Dialysis drains as a possible source for carbapenem-resistant pathogens causing an ICU outbreak
We describe a case series of patients colonized with KPC-producing Enterobacteriaceae related to dialysis drains at patient’s bedside.
The study was set at the intensive care unit (ICU) of a tertiary referral hospital.
In March 2016, we discovered four ICU patients to be colonized with KPC-producing Enterobacteriaceae in routine screening. All of these patients had already received contact isolation, and all of them were treated with continuous veno-venous dialysis. Environmental examinations showed KPC-producing Enterobacteriaceae in dialysis drains in different ICU rooms and even in rooms not hosting KPC-colonized patients.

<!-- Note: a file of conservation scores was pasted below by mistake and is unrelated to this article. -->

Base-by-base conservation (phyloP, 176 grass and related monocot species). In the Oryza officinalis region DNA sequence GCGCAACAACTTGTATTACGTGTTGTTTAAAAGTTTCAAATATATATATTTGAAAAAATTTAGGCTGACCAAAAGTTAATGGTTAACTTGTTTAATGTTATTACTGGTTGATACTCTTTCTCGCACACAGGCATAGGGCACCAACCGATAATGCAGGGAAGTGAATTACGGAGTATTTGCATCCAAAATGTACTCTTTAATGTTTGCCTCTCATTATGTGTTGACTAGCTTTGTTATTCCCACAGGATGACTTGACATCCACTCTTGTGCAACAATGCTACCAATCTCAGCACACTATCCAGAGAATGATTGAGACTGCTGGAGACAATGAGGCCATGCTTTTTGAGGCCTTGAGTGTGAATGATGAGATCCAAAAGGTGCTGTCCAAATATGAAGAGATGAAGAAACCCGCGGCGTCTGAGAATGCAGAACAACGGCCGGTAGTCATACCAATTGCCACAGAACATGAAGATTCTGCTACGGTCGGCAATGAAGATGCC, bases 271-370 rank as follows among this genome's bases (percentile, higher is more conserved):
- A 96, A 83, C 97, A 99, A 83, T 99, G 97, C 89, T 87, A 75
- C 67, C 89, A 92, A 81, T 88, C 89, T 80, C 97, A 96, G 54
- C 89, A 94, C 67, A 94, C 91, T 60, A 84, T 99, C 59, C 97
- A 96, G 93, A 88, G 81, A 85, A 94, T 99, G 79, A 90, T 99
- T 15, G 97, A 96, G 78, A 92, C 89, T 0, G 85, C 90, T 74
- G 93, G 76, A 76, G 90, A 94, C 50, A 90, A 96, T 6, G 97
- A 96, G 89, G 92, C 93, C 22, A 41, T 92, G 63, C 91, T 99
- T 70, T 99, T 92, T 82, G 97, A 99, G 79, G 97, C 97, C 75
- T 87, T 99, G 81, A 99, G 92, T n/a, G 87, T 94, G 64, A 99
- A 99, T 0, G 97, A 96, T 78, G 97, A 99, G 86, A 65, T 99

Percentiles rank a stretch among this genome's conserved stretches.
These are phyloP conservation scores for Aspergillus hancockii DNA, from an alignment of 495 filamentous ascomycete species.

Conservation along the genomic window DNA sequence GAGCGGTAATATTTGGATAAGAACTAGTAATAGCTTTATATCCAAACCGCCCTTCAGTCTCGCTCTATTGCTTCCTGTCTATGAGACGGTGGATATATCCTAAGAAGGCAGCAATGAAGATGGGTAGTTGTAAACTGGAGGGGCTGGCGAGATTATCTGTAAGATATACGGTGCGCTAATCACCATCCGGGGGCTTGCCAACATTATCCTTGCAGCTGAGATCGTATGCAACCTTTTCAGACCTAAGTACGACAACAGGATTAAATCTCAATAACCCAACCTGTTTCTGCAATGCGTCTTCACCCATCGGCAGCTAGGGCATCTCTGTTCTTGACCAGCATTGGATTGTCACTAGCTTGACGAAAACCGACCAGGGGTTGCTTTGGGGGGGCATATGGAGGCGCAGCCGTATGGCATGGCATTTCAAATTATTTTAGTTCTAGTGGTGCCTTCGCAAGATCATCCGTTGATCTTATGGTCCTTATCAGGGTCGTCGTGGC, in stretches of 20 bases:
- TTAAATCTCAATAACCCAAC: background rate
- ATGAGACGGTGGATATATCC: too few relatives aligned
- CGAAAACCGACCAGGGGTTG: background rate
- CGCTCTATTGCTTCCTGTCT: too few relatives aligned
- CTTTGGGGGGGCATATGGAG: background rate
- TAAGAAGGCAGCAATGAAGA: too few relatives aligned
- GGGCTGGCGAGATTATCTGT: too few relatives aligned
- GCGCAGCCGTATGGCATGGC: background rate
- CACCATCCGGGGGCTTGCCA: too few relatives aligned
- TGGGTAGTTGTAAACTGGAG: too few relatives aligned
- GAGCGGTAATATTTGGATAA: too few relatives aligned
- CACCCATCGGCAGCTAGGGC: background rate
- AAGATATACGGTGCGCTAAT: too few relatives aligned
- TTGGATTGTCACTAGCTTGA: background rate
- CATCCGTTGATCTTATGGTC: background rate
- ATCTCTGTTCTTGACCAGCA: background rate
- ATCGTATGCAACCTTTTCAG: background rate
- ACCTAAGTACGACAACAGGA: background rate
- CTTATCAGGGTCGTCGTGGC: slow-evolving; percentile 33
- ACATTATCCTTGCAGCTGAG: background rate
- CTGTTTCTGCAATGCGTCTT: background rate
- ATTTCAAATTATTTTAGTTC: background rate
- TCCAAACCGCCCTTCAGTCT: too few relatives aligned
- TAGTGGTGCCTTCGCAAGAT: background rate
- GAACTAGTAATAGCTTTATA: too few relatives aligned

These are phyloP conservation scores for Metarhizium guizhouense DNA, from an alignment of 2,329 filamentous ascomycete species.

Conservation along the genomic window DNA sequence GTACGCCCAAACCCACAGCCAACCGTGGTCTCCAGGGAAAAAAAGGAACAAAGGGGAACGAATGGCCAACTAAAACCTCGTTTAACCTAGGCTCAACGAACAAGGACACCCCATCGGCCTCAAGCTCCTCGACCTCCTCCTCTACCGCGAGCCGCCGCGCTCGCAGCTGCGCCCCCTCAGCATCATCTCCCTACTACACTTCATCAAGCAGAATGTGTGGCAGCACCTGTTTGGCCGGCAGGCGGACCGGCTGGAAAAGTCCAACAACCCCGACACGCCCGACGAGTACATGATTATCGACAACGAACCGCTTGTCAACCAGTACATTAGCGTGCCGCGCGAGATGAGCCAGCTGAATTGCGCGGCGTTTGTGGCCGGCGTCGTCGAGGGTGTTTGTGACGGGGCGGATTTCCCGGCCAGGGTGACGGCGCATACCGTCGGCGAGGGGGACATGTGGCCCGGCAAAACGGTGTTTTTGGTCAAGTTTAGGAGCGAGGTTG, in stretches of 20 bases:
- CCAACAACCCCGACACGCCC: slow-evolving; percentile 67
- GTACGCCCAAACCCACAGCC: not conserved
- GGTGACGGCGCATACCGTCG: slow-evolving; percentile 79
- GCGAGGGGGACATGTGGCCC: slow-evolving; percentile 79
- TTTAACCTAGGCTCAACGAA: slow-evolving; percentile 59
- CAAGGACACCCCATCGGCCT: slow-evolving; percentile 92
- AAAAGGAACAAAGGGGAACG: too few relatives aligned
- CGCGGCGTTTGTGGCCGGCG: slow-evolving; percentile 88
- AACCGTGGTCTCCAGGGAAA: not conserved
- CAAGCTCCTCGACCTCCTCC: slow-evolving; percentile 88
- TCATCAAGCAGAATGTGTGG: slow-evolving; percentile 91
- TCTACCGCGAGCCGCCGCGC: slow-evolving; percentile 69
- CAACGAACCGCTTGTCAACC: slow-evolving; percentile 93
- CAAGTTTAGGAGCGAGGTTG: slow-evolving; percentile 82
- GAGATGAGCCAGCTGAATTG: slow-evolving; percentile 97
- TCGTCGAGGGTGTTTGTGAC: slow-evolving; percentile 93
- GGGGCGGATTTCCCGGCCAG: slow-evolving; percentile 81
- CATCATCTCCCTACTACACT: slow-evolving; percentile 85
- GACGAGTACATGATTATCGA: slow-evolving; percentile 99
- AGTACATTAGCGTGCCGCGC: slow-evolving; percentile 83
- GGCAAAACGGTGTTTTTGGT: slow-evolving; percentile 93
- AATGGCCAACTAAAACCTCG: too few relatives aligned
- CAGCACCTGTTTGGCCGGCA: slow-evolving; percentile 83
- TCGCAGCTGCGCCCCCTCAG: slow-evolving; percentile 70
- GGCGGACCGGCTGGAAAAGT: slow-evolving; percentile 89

Based on our findings, we suspected the dialysis drains as a reservoir of KPC-producing Enterobacteriaceae with a potential risk for the patients. Therefore, we decided to change the dialysis waste management.
As a result, no KCP-producing Enterobacteriaceae were detected during the following weekly screening of the patients.
Installation of dialysis connection units including a drain system at the patient’s bedside is a comfortable way to provide water supply. In many ICUs, such dialysis drains are installed near the patients’ head and directly besides the infusion systems. When the drains are not used properly, in our opinion, they pose a risk of transmission of pathogens from the drain to the patient. Our findings support the need of specific precautions.
KeywordsDialysis drains Dialysis wastewater Carbapenem resistance ICU
Compliance with ethical standards
Conflict of interest
All authors report no conflicts of interest relevant to this article.
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